It’s no big secret that Deutsche Telekom hasn’t been very pleased with the performance of its American wireless arm, T-Mobile USA. In September, we reported that the German telecom giant was considering a merger with Sprint — shortly after T-Mobile UK merged with Orange to create the largest wireless company in the UK.

Now The Wall Street Journal is reporting that Deutsche Telekom is considering an initial public offering for T-Mobile USA — a move that’s meant to help save the struggling fourth-ranked carrier. According to anonymous sources, DT has had talks with a few banks to fund the IPO. The proceeds from the deal would likely go towards expanding T-Mobile’s network in the United States. A final decision from the company on how it intends to move forward, as well as what it would do the extra cash, is expected in the next few months.

T-Mobile was the last US cellular provider to roll out a 3G network, and even Deutsche Telekom has admitted that the company has lost subscribers due to the lack of 3G availability. Even though it got off to a slow start, T-Mobile is working hard in 2010 to roll out what would be the fastest 3G network in the US, featuring 21Mbps HSPA+ technology. In comparison, AT&T plans to bring its 3G network only up to 7Mbps speeds by the end of 2011.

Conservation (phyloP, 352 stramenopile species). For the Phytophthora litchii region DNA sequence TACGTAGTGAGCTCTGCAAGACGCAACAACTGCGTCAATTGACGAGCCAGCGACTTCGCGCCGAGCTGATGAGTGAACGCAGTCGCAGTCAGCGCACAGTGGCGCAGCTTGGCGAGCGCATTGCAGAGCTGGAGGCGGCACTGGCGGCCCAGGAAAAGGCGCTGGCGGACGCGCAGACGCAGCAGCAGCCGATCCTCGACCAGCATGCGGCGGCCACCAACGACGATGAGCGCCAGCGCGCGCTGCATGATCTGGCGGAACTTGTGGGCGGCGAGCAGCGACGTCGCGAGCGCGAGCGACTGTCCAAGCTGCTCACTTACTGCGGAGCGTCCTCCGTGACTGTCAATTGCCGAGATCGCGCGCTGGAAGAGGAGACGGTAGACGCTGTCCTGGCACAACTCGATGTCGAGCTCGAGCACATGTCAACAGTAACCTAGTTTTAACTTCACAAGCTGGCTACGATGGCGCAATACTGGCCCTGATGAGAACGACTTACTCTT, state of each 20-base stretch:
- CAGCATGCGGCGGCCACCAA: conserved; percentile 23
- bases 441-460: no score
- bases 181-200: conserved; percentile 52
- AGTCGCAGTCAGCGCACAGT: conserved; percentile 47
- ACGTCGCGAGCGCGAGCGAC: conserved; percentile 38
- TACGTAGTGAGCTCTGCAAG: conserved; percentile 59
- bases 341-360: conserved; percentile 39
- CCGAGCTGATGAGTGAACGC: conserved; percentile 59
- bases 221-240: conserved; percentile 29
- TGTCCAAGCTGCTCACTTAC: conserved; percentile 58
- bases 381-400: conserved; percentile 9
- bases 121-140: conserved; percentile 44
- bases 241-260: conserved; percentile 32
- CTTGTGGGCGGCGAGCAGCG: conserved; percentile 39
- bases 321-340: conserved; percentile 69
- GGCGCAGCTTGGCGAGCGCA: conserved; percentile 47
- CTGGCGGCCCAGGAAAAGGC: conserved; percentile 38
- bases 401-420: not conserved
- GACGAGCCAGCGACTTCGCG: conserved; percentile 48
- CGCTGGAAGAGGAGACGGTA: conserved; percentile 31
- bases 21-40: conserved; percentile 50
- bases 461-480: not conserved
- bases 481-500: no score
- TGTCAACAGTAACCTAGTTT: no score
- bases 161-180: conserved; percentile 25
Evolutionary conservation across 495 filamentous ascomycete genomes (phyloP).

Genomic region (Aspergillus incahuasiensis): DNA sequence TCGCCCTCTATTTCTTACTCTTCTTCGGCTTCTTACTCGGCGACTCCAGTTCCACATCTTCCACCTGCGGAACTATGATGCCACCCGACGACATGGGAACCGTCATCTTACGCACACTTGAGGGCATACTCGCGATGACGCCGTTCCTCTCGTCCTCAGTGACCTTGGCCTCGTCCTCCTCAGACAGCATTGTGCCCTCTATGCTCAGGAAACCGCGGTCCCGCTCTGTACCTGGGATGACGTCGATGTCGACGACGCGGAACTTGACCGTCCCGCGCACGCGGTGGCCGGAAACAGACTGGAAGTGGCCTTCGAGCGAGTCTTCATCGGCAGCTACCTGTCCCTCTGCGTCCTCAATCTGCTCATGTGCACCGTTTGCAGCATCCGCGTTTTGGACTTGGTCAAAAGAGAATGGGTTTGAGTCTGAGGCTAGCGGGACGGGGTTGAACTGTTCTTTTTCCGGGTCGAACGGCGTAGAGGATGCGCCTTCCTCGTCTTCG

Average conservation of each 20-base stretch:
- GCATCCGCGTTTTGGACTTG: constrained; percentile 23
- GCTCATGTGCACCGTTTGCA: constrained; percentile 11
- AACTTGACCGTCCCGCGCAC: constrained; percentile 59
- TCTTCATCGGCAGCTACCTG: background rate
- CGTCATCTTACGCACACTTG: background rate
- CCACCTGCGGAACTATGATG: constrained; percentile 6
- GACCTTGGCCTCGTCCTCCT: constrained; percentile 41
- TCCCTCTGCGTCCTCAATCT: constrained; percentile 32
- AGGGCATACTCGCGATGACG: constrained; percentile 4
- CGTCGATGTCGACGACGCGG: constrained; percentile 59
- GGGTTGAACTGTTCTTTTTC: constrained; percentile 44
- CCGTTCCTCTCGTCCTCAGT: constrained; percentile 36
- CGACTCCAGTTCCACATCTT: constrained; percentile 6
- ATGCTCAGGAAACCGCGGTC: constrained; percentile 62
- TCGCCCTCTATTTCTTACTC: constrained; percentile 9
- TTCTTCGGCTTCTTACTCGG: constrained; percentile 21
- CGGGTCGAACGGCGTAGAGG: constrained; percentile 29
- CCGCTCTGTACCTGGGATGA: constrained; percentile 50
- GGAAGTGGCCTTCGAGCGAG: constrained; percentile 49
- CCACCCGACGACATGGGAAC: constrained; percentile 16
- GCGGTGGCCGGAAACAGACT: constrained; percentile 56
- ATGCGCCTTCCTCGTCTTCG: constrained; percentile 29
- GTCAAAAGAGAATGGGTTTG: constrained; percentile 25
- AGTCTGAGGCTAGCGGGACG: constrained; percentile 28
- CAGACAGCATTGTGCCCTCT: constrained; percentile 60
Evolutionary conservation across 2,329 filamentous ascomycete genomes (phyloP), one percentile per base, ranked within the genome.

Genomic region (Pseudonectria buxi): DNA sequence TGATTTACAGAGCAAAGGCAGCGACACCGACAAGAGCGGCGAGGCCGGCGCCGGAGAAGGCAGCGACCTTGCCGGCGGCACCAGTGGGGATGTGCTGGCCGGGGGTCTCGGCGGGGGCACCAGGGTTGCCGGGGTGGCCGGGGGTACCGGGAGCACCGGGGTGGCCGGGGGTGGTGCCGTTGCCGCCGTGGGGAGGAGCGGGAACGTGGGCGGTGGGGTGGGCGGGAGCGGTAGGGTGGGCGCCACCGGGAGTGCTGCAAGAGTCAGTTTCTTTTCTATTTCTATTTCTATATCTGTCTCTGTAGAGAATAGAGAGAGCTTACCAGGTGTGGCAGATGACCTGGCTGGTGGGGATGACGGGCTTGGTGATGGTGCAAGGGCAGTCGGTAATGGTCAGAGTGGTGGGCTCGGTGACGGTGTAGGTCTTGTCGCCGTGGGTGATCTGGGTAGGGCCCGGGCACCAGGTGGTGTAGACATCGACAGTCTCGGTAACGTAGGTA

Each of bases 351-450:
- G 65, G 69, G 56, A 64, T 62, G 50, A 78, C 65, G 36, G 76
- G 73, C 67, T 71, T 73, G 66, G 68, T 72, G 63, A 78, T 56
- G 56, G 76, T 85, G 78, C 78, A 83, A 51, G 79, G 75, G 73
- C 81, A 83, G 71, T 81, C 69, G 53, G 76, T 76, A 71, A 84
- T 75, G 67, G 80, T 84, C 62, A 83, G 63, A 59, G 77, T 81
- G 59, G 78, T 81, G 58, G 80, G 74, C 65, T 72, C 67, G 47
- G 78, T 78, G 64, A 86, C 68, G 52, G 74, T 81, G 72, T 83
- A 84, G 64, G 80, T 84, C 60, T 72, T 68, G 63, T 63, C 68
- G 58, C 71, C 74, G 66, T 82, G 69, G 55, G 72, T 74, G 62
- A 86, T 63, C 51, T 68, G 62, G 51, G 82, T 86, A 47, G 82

Unlike other US carriers, T-Mobile hasn’t yet announced any 4G network plans.

At this point,  an IPO seems far more likely for T-Mobile, rather than any sort of merger. It would be too costly to merge the carrier’s GSM-based network with Sprint’s CDMA technology to be worthwhile. AT&T, the only other major GSM provider, is an unlikely candidate for a merger — especially considering that T-Mobile’s 3G operates on a different frequency than AT&T’s.

Even with an IPO, it remains to be seen if T-Mobile can compete with the likes of AT&T, which has seen its subscribers grow steadily thanks to the iPhone, and Verizon, whose 3G network is widely regarded as the best in the US. 2010 looks to be a particularly good year for Verizon — given the arrival of the Palm Pre and Pixi, more high-end Android phones (including the current T-Mobile exclusive, the Nexus One), and potentially even the iPhone (if AT&T loses exclusivity).

Whatever Deutsche Telekom decides, it’s going to be an uphill battle for T-Mobile in 2010.